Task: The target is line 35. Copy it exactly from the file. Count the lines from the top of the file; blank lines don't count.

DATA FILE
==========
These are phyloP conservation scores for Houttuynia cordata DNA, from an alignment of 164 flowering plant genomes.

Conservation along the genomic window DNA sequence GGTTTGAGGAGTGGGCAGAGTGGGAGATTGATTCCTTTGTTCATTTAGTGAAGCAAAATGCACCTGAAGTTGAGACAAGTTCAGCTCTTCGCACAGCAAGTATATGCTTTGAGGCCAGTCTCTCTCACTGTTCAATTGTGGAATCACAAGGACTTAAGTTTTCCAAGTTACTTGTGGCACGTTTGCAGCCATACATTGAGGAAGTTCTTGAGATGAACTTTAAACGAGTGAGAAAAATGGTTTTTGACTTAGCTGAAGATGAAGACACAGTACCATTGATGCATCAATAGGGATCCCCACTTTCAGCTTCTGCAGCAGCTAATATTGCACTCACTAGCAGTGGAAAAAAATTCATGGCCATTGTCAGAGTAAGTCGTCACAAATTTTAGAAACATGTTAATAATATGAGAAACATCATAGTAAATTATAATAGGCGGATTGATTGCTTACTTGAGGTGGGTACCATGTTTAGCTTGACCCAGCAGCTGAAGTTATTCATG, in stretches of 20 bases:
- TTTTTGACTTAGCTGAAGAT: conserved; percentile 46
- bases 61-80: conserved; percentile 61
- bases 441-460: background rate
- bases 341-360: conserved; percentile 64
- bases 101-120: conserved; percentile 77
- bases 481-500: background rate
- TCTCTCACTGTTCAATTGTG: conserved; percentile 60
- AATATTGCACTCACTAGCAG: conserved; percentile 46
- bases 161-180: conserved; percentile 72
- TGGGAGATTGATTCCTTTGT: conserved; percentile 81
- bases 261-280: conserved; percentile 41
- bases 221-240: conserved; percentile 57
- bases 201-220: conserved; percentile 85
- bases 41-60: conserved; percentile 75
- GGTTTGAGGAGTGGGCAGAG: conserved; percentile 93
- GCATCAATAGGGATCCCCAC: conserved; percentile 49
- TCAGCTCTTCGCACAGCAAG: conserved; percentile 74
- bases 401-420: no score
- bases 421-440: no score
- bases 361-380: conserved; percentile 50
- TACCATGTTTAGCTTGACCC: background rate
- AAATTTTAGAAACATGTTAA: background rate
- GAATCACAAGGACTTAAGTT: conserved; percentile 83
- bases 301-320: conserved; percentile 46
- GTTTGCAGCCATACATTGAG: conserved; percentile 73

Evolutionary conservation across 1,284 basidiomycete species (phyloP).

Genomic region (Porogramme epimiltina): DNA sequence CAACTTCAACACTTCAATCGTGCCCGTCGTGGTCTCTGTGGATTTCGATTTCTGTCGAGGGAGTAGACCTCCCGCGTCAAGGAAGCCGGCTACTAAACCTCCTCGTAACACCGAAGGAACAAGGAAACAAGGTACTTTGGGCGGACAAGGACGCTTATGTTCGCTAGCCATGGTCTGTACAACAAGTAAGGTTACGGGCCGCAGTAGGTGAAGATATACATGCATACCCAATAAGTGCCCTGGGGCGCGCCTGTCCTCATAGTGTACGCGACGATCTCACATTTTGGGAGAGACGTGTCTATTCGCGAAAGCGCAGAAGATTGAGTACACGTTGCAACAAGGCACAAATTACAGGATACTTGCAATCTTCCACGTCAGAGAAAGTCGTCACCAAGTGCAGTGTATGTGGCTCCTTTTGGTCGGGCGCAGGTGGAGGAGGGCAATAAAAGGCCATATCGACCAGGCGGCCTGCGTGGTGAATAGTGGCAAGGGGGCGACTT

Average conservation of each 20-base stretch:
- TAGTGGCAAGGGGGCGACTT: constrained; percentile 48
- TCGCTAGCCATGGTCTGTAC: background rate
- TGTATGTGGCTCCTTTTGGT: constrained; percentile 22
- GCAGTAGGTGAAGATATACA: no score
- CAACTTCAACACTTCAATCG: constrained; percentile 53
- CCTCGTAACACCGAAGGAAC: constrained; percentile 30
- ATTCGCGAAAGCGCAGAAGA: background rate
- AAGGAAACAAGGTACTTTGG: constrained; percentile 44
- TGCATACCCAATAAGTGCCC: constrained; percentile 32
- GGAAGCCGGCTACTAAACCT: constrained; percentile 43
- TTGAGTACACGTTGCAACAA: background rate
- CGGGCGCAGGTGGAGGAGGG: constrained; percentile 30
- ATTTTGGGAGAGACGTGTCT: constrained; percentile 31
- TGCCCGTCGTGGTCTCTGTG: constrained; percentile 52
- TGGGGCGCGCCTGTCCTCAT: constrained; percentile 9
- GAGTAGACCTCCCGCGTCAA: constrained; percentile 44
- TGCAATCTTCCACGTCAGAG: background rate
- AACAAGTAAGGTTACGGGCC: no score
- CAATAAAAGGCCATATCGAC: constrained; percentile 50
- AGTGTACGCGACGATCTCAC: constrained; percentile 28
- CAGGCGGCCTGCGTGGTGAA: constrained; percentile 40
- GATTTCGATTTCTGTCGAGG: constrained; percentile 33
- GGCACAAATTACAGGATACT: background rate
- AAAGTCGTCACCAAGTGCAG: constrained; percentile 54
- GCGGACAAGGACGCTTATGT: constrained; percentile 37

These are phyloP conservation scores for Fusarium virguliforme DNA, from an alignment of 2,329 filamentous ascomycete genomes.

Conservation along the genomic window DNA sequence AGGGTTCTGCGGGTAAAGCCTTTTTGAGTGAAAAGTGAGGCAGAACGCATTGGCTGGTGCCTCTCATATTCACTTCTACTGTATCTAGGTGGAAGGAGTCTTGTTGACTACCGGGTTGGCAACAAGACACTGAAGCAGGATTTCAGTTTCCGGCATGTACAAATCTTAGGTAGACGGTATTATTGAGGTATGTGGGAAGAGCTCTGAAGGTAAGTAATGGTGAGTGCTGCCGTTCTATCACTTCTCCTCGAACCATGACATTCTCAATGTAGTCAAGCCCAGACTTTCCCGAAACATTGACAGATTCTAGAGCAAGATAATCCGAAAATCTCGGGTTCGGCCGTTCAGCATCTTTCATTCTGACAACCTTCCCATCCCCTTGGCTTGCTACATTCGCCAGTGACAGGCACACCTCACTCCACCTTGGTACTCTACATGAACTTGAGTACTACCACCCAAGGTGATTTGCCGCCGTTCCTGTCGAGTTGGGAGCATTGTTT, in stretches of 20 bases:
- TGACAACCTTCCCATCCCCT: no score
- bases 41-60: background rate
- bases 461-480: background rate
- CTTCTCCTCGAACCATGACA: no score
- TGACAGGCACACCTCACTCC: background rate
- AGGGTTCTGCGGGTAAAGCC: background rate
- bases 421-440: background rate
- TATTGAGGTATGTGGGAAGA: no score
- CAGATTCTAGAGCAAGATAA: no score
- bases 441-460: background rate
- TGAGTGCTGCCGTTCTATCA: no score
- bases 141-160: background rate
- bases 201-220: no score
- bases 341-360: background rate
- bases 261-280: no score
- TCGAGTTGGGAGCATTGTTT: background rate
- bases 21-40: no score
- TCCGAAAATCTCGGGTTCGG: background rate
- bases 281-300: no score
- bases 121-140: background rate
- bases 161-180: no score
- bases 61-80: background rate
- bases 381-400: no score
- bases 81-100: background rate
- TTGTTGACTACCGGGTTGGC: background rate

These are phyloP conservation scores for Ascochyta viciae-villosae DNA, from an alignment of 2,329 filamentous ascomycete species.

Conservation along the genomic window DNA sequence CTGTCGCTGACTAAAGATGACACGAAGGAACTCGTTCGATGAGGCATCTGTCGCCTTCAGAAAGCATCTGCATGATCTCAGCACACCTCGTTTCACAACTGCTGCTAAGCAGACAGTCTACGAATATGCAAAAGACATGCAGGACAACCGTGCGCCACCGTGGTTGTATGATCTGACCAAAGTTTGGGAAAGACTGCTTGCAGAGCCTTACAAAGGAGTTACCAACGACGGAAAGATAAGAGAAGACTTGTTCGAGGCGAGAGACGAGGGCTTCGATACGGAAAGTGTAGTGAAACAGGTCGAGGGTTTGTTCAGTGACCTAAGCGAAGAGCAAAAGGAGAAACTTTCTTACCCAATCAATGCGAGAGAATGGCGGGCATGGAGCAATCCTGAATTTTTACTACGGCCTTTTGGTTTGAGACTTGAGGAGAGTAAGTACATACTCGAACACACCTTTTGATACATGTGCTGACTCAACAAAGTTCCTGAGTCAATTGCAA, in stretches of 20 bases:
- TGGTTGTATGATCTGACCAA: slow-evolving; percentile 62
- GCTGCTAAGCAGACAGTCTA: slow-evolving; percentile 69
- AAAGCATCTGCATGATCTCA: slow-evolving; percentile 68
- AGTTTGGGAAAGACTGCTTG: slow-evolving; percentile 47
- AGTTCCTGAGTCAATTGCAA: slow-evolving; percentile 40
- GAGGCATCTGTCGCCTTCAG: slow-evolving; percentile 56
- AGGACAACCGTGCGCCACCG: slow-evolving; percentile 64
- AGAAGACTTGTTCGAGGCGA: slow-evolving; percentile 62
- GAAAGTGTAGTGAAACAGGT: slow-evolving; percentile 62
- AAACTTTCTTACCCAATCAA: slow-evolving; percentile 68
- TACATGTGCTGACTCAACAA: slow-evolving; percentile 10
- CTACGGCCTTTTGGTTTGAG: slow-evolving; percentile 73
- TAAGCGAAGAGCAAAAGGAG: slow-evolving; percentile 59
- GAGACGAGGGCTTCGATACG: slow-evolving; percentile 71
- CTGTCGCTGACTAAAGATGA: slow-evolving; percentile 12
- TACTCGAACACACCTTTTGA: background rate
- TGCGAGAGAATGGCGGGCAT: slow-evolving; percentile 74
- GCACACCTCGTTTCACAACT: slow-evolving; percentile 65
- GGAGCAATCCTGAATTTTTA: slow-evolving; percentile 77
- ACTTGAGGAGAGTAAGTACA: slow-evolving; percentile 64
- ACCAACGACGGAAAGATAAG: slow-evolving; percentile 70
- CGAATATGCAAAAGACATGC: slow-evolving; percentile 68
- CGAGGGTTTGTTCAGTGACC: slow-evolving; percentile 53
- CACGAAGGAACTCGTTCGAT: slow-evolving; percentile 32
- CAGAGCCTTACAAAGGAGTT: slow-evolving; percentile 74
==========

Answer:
- CAACTTCAACACTTCAATCG: constrained; percentile 53